Reports of the Death of the Office Have Been Greatly Exaggerated

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If you will allow an indulgence of a paraphrase of Mark Twain’s frequently misrepresented quote: “the reports of the death of the office have been greatly exaggerated.”

I’ve heard many reports of the death of the corporate office in the post-pandemic world. Human nature dictates the office is here to stay. The question is, what for?

As corporations have now had a deeper opportunity to analyze the impact of the global pandemic on their workforces, reports and opinions are coming thick and fast describing ‘the new normal’ and the future of work. It’s clear that that future is based increasingly on working remotely – but that was true well before the world ever heard the fateful term: Covid-19. I’ve spent most of my career advancing that reality.

The role technology plays in our working lives has always been a passion of mine. Before becoming a Digital Advisor, I spent eight years as a workplace technology consultant with Hewlett Packard Enterprise and the following three leading HPE’s global workplace services portfolio. Enabling customers to create more efficient and effective teams through the application of technology is what we do. And we do it well.

It is true, though. The genie is well and truly out of the bottle. The future of work will never be the same. For the office-based, more and more hours will be spent working outside of the traditional corporate premises. For others, their work continues to be disrupted in other ways: through artificial intelligence (AI), automation, and the Internet of Things (IoT). All rapidly accelerated by the pandemic. Microsoft CEO Satya Nadella famously said that Microsoft had seen “two years’ worth of digital transformation in just two months.”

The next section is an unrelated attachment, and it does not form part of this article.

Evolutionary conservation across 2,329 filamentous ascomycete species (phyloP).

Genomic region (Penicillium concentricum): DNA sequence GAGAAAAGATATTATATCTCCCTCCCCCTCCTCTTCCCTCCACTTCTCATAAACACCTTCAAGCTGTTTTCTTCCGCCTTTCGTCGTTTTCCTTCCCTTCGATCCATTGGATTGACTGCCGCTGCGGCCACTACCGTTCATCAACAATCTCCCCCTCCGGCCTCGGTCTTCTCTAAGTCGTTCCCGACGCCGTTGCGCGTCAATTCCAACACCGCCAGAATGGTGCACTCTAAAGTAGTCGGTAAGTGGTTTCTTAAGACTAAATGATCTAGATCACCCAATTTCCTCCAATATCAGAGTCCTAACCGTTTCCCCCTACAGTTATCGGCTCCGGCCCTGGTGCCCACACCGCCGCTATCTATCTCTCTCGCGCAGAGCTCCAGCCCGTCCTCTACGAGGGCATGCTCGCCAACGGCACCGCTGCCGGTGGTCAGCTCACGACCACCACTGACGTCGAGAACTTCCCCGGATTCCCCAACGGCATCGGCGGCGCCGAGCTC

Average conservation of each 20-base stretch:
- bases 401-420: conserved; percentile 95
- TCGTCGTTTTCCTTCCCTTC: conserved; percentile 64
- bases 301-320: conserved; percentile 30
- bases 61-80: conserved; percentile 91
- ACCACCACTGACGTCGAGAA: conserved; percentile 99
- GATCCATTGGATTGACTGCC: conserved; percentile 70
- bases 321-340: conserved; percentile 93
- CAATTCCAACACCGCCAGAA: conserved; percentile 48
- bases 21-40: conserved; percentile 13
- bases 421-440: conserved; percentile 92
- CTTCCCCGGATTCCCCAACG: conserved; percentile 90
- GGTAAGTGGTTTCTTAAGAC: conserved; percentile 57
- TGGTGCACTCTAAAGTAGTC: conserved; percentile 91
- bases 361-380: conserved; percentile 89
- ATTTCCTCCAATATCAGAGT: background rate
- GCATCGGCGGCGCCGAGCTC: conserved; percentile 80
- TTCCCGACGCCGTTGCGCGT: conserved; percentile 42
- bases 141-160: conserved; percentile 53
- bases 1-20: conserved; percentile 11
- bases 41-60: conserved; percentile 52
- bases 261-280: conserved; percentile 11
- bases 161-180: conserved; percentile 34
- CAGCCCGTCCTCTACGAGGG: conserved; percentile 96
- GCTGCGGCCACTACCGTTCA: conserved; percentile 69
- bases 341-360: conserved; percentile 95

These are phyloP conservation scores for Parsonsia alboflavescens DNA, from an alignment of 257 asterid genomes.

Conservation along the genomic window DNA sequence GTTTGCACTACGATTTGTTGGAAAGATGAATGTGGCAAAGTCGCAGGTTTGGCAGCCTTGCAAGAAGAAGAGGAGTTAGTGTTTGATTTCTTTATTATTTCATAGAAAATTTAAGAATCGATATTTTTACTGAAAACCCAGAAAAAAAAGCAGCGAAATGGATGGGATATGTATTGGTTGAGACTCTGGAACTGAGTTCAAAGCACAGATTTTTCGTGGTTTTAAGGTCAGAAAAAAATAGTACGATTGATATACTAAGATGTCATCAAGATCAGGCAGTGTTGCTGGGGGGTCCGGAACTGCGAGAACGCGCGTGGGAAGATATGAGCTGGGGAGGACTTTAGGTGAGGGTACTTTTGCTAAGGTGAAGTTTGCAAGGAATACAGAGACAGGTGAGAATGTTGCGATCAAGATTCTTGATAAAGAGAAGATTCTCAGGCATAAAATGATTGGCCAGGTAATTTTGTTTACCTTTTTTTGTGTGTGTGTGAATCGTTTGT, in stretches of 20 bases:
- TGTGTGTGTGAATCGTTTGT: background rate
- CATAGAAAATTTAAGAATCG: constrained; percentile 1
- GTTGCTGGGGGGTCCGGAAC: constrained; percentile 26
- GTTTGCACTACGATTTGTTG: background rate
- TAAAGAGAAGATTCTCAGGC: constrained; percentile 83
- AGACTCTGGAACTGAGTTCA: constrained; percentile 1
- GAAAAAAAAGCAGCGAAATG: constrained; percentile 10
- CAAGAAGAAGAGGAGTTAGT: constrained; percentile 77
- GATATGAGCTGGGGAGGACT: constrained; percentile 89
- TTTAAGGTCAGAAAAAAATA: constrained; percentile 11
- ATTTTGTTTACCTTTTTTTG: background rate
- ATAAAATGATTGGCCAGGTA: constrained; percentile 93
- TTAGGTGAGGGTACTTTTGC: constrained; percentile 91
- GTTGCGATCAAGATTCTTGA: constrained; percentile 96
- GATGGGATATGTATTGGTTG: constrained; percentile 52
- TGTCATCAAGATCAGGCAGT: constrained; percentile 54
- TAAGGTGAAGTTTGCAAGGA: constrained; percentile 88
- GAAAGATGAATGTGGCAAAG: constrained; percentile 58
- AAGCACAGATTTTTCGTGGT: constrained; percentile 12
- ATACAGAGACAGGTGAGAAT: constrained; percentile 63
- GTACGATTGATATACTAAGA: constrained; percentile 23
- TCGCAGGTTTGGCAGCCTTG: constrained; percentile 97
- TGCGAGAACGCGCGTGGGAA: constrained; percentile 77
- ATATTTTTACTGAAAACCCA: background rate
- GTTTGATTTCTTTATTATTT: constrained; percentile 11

During this unprecedented crisis the world had no alternative. For some that choice was as stark as allowing home working or shutting down the business. In my experience, the perception of home working is shifting – I have seen many managers who simply do not trust that those employees that they cannot see are actually working. This leads to an organizational resistance to the remote working trend. I’ve heard all the excuses: it “doesn’t fit our culture”, “productivity will nose-dive,” or more simply, “why would we want to do that??”. The answer here is, like any other change, it must be proactively managed to build the new competencies required to succeed.

It took a global pandemic and its economic shutdowns to demonstrate that this mistrust is misplaced. With the near ubiquity of high-bandwidth home Internet connections and modern communication and collaboration technologies, not only can employees be trusted to work remotely, it can have significant (although not universal) benefits. These employees and their managers are forming new relationships with the technologies and building new relationships with each other. Although It’s not always smooth sailing, a recent UK survey found that 91% of people would prefer to have the option to continue to work from home.

But even so, this will not kill the office. Deep down we are social creatures. We rely on cooperation to survive, innovate, and thrive. People need people and some are already saying the honeymoon for home working may be over.

In the 1970’s, Tom Allen, a professor at MIT, concluded that the greater the distance between engineers’ desks the less frequently they communicated. Biksen and Eveland found similar patterns for email in the mid-80s. Allen revisited the “Allen Curve” in 2006 to explore the impact of modern communications technologies and found that the principal holds true. “As face-to-face probability decays, our data show a decay in the use of all communications media with distance.”

Communication is the backbone of collaboration. Collaboration underpins innovation. Innovation drives an organization’s competitiveness. So, to be competitive, effective communication is crucial and the office must become the place where face-to-face collaboration is prized above all else.